George Wolfe brings 30+ years of teaching and curriculum writing experience to Thinkwell Biology. His teaching career started in Zaire, Africa where he taught Biology, Chemistry, Political Economics, and Physical Education in the Peace Corps. Since then, he's taught in the Western NY region, spending the last 20 years in the Rochester City School District where he is the Director of the Loudoun Academy of Science. Besides his teaching career, Mr. Wolfe has also been an Emmy-winning television host, fielding live questions for the PBS/WXXI production of Homework Hotline as well as writing and performing in "Football Physics" segments for the Buffalo Bills and the Discover Channel. His contributions to education have been extensive, serving on multiple advisory boards including the Cornell Institute of Physics Teachers, the Cornell Institute of Biology Teachers and the Harvard-Smithsonian Center for Astrophysics SportSmarts curriculum project. He has authored several publications including "The Nasonia Project", a lab series built around the genetics and behaviors of a parasitic wasp. He has received numerous awards throughout his teaching career including the NSTA Presidential Excellence Award, The National Association of Biology Teachers Outstanding Biology Teacher Award for New York State, The Shell Award for Outstanding Science Educator, and was recently inducted in the National Teaching Hall of Fame.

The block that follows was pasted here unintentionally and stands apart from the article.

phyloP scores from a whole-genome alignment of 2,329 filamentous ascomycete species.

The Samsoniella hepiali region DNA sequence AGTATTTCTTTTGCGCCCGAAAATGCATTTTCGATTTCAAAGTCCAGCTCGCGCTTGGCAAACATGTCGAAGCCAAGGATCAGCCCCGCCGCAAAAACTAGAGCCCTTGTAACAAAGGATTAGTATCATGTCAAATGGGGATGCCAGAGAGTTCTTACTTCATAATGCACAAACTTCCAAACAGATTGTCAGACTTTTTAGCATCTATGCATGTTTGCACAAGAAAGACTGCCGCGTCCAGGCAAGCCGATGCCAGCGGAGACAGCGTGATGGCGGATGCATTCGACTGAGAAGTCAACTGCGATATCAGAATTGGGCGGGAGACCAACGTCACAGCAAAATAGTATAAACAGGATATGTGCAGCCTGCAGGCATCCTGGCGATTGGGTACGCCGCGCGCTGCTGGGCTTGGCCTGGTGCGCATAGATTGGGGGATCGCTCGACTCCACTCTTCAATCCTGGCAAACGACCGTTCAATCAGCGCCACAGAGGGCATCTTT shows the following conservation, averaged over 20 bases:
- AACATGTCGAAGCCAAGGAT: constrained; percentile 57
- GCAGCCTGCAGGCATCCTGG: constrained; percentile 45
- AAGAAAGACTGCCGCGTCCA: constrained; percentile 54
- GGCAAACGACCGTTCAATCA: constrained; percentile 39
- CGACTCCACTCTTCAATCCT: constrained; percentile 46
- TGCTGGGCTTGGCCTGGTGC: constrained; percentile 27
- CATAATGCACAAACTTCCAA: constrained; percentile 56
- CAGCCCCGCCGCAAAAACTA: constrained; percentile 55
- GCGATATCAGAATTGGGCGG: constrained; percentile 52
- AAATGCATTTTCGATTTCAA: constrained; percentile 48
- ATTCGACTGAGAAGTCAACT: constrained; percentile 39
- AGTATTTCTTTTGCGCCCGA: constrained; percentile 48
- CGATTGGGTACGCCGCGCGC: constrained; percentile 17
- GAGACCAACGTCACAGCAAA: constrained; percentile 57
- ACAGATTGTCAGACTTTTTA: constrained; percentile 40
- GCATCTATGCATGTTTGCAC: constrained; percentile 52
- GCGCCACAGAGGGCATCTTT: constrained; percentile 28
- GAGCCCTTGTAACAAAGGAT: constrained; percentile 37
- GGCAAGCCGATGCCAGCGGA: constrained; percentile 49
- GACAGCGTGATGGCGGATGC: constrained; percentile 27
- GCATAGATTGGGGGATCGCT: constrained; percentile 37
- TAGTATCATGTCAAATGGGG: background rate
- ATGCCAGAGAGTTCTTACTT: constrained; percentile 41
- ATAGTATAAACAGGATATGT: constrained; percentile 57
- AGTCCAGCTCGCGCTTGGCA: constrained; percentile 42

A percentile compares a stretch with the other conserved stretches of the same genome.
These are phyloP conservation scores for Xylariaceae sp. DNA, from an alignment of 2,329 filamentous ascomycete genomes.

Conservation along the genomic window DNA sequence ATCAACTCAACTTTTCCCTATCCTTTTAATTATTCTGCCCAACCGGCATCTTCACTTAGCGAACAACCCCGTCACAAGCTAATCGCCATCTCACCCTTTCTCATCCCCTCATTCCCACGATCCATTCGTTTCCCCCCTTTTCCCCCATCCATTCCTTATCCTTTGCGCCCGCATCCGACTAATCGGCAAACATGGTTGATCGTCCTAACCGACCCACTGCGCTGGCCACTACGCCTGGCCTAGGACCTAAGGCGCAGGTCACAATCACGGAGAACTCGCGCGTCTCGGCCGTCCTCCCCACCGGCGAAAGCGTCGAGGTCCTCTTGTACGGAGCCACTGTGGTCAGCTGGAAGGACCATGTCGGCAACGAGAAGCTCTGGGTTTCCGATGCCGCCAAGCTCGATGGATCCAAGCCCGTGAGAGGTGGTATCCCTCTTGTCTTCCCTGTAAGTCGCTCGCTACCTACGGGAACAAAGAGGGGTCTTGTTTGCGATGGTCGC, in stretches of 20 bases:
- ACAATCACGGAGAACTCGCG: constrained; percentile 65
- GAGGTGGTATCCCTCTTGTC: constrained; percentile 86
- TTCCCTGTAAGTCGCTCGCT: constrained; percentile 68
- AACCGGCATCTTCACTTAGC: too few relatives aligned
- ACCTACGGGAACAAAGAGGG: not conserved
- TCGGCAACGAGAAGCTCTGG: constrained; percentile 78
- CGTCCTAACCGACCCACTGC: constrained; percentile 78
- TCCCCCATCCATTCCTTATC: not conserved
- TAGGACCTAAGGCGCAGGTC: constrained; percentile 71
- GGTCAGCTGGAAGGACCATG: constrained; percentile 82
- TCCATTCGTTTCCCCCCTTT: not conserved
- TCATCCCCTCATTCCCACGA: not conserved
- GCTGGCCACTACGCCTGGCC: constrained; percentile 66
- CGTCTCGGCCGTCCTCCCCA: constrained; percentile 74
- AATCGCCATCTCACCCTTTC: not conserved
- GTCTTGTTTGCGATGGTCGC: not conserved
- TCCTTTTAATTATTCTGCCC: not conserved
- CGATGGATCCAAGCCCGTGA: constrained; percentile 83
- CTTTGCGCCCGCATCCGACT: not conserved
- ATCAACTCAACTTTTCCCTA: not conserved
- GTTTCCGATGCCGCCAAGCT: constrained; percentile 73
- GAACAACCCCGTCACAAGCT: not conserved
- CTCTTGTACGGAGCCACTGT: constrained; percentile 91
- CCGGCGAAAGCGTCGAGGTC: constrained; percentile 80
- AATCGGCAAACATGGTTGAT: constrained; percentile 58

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As we start to talk about some of these mutations that can happen in genes, the more we look at them, the more we realize that there's a lot of potential for disaster and, yet, there are some that don't cause any problems at all. Let's talk about some examples of mutation. The one I want to talk about right now is one called base pair substitutions. Now, base pair substitutions is one just like the idea of sickle cell anemia where we substituted an A in for a T. And what's going to happen here in a base pair substitution is, well, for example, let's just say we have a piece of DNA that's reading AATA and, therefore, we should have TTAT. But when the DNA replicates for some strange reason - well, there's many reasons - there may be a base pair that is substituted right here. And what happened there - and so you can see how there's a similarity between this and the sickle cell - what's going to happen here is we are going to have AA and perhaps a G will go there, and TT and, perhaps a C will go here. Well, why is that going to be a problem? Well that's going to be a problem. Let's take a look why. Sometimes it's not a problem. Let me give you an example.